William Wilson Biography by Dierdre Duff

Author: Deirdre Duff
Date published: 22/04/2021

Rev. William Wilson

 The tributes expressed at the time of his untimely death described the Rev. William Wilson as a man highly respected and deeply loved not only by the religious community but also by those who benefited from his good works. By his exertions he was involved in the “promotion of the moral and social improvement of all grades; the cultivation and extension of literature and the amelioration of the position of the uneducated”.  When the railway was constructed his services were enlisted, and he originated the idea of the establishment of a cemetery and later becoming a shareholder in the Newbury Cemetery Company. By a sad coincidence he would become the first interment on 6 April 1850.

He was born on 4 May 1799 at Dartmouth, Devon, and together with his sister Mary Chesson Wilson who was born on 28 October 1800 he was baptised on 13 September 1801. Their births and baptisms were registered at the Presbyterian Meeting House, Dartmouth. Their names are also recorded at the Bow Meeting, Exeter.

His parents William Wilson, a currier, and Ursula Welsford married by licence on 9 May 1790 at the Anglican parish church, Crediton, a ceremony inconsistent with their own faith.  For the contract of marriage, dissenters had to appear before a minister of the established church.  Both families were long standing members of the Presbyterian Meeting Houses in Crediton and Dartmouth. 

Their first child, Susan Welsford Wilson, was born on 27 April 1791, followed by a second daughter, Ursula Parr Wilson, on 11 June 1792, in Dartmouth. 

For reasons that are unclear, in April 1793 his father’s name appeared in the list of bankrupts published in the London Gazette.  However, he continued to work as his name and trade are recorded in 1798 Universal British Directory under the heading of Dartmouth traders.  The family moved soon after to Exeter.

His eldest sister Susan died in June 1806 aged 16 years and a year later his mother died on 4 May 1807 at Coomb Farm. There is no mention of the actual location: there are a number of farms named Coombe Farm around the Exeter area.  Her death announcement states that his father was working as a currier in Exeter.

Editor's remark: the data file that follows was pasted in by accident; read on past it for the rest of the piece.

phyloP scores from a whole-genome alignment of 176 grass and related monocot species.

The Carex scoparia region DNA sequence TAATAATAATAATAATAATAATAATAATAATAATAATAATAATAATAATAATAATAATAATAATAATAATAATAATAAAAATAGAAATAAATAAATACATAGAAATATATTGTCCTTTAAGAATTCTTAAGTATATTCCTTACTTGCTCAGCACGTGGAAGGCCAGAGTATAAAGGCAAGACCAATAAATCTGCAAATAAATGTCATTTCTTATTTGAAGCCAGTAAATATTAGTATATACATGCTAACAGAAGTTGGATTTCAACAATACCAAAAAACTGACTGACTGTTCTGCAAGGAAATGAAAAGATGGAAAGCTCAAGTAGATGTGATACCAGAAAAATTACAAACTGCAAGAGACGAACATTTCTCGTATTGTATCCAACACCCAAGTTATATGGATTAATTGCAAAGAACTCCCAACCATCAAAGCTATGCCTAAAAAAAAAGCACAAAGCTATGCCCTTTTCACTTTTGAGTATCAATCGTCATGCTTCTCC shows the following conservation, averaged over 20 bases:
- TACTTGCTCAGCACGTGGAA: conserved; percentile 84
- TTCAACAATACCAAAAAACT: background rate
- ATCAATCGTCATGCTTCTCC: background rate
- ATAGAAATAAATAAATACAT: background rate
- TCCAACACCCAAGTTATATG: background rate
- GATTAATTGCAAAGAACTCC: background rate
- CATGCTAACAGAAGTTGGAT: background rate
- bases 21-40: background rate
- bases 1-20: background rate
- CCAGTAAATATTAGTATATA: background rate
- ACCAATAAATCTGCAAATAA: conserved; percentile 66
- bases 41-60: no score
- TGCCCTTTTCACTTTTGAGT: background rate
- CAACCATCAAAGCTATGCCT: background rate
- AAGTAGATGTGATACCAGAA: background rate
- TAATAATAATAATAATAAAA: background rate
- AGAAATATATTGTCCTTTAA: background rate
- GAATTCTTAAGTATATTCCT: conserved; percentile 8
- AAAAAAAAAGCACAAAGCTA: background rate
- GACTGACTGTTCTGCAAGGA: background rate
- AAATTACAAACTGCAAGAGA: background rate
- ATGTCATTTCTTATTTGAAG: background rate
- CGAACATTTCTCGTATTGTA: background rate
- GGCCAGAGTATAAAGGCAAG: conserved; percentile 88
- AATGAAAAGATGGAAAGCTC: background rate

William’s early education was under the Rev. Dr. Lant Carpenter LL.D., an educator and Unitarian minister who did much to broaden the spirit of English Unitarianism.  He was master of a boarding school in Exeter and pastor of the George’s Meeting House, Exeter from 1805 to 1817.

In 1816 William entered Manchester College, York, where he received his professional training under the Rev. Charles Wellbeloved, Principal and Divinity tutor. As a divinity student he had the great advantage of first-class tutors, high minded, scholarly and deeply religious men. It had an extensive library and his borrowing record confirmed he was a reader of the Scriptures, Discourses and Sermons, philosophical essays, elements of political science, algebra, history and the works of Robert Burns and Samuel Johnson.

 His first ministry was at the Unitarian Chapel, Crewkerne, Somerset (1821-23).  He then became minister at Rosslyn Hill Unitarian Chapel, Hampstead, London (1824 -29) before removing to Newbury as the minister for the congregation at the Upper Meeting House, Toomer’s Court (aka Waterside Chapel) for 20 years.

In 1830 he was living in Bartholomew Terrace and the 1841 census records that he was staying at No.2 Bartholomew Terrace, Pound Street, the residence of Manasseh James, the son of Rev. David James who was the minister of the Newbury Upper Meeting House from 1764 to 1805.  In 1842 William was residing at Waterloo Place, West Street.

 Among his other interests was the Early Closing Association, the aim of which was to control the trading hours in shops and to abolish Sunday trading.  He was a subscriber to the Literary & Scientific Institution, becoming its librarian in April 1848 for a year before ill health forced his resignation.  He died from heart failure at the age of 51 years on 29 March 1850.  His good friend and fellow student at Manchester College, The Rev. Edmund Kell, M.A., F.S.A., Unitarian minister, delivered the address at his interment on 6 April 1850 (refer transcript below).

His two sisters, Mary Chesson Wilson and Ursula Parr Wilson, were later buried with him in the family vault. He never married.


Mary Chesson Wilson died 31/10/1865 aged 65, buried 7/11/1865.

Ursula Parr Wilson died 18/10/1871 aged 81 years, buried 24/10/1871.


Mrs. P. Code  W104,  page 19


Sources:  Register of Births & Baptisms at the Presbyterian Meeting House in the parish of Dartmouth (1727-1837) and Bow Meeting (Presbyterian) Exeter;  Devon Marriages & Banns; Bankrupts’ List 1786-1806, transcribed from the London Gazettes;  1798 Universal British Directory – Dartmouth;  Pigot’s Directory 1830 and 1842: 1841 census; 1847 Post Office Directory and 1848 Kelly’s Directory; Dictionary of National Biography; NWN dated 1/8/1872 page 5; Dissenting Academies – The Queen Mary Centre for Religion and Literature in English; Vestiges of Protestant Dissent by George Eyre Evans published 1897.



















Sources:as above

Website designed and maintained by Paul Thompson on behalf of the Friends of Newtown Road Cemetery.

Administrator Login